Some brands offer added features such as zip fronts to make it easier to get on and off. Many chest waders now come with a convertible feature, in which they can be modified and worn as pant waders with a few adjustments. This is a great option for those needing added breathability or who fish through a range of water depths and weather conditions.

Curated expert Baily Dent standing in a river holding up a fish she caught

Photo courtesy of Baily Dent

Chest Waders come in many different levels of waterproof fabric, as well as a neoprene variety. Neoprene is one of the most waterproof options of all, so if you are going to be in deep water for long periods, it is a great choice. Neoprene is also a top choice if you fish in the cold winter months, as it is quite thick and does a much better job of keeping you warm. Neoprene is not very breathable, so if you only occasionally fish in colder weather, this would not be the best choice for an only pair of waders. If, however, you find that you are fishing in colder temperatures, it is not a luxury to have a pair just for winter fishing, I would consider it a necessity.

Another nice feature of neoprene waders is that they are easier to fit, as the neoprene fabric has a lot of give and stretch to it. Neoprene also doesn’t catch as much water as fabric waders do, so there is less drag when you are trying to wade against the current in deeper water. Last, they are not very expensive, which does make them a budget-friendly option.

Sizing Waders

Once you have figured out what type of waders are going to fit your needs, make sure to check out the size charts to ensure the correct size and a comfortable fit. Depending on the style, there may be several sizing choices, so it helps to know your chest or bust size as well as your inseam measurements to ensure the best fit. When choosing stocking foot waders, it’s important to make sure that the foot size is correct. If the toe box is too tight inside the wading boot, it is going to stretch across your foot too much and feel uncomfortable.

It is also important to think about what you will be wearing under your waders. Most people wear leggings or some sort of comfortable pants. If you are fishing in colder climates, you want to make sure your waders offer a little extra room so that you can add long underwear or heavy socks.

When you finally get to try on your new waders, make sure you test them out. Don’t be afraid to move around in them. Try to see what it is going to feel like to hike in them, and get in and out of the water from a steep river bank. So squat down, walk up your stairs, step up on a box or even your coffee table. Remember, you’re going to be active in them, so you want to make sure you can do that without being restricted.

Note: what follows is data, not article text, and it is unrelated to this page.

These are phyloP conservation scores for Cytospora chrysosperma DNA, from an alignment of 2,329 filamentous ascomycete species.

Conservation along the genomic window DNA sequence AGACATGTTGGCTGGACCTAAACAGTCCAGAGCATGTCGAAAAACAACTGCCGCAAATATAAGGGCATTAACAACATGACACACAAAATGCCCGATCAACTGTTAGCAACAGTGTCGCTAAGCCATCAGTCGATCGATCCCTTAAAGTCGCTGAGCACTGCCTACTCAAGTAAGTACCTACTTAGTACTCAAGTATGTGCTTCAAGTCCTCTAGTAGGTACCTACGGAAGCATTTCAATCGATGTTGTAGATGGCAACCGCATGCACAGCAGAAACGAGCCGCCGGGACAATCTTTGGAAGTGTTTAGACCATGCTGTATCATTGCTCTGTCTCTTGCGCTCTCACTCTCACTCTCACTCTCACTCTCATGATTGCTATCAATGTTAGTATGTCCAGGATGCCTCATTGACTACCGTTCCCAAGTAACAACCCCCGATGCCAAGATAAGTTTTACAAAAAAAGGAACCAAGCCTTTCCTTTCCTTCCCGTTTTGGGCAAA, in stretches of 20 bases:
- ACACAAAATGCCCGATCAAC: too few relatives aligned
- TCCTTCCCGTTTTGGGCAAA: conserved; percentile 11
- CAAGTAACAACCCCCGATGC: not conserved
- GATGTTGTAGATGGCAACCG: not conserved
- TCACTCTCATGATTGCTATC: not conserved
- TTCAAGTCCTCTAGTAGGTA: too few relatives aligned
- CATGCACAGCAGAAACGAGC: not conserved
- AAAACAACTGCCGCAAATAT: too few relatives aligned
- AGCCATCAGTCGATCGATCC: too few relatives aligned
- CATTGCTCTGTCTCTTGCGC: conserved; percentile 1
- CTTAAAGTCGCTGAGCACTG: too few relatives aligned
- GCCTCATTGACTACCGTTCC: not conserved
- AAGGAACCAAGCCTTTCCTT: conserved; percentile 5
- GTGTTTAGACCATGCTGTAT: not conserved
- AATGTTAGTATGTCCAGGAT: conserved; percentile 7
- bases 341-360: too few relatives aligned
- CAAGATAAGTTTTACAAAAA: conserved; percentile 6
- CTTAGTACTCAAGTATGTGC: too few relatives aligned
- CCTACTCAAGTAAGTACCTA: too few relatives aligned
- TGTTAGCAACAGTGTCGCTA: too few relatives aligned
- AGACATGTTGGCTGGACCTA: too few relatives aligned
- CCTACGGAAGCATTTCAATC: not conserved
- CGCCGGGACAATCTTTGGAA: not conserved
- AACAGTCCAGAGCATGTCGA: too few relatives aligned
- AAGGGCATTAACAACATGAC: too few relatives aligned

A fisherman crouching in the water with his net and a fish he caught

Photo by Rick Wallace

Caring for Waders

Caring for your new waders is an essential part of keeping them in good shape for years to come. Make sure you store your waders in your house when you are not using them, as prolonged exposure to the heat can break down the waterproofing. When you change in and out of your waders, make sure to do so on a smooth surface such as a wader bag to prevent puncturing the neoprene footies or tearing seams. If you do happen to spring a leak, repairing your waders is easy. Wader repair kits are readily available from most fly shops. Also, make sure to wash your waders! Regular washing helps to maintain their waterproof breathability and too much dirt will prevent them from being able to do this.

Properly fitted waders will make your time on the water much more comfortable and enjoyable. Proper care and maintenance will help ensure that your waders will last for years to come and keep you dry as you build a lifetime of adventures on the water. If you are still at a loss, need your first pair, or have any questions about wader types and the proper fit, ask a Fly Fishing expert on Curated.

Happy wading!

Fly Fishing Expert Baily Dent
Baily Dent
Fly Fishing Expert
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Written By
I started fly fishing when I was in my teens with my Grandmother on family trips. Over the last 25 years I have been lucky enough to fish out west in Colorado and Wyoming as well as the Adirondacks in New York. The list of places I hope to go is growing ever longer with New Zealand and Iceland with...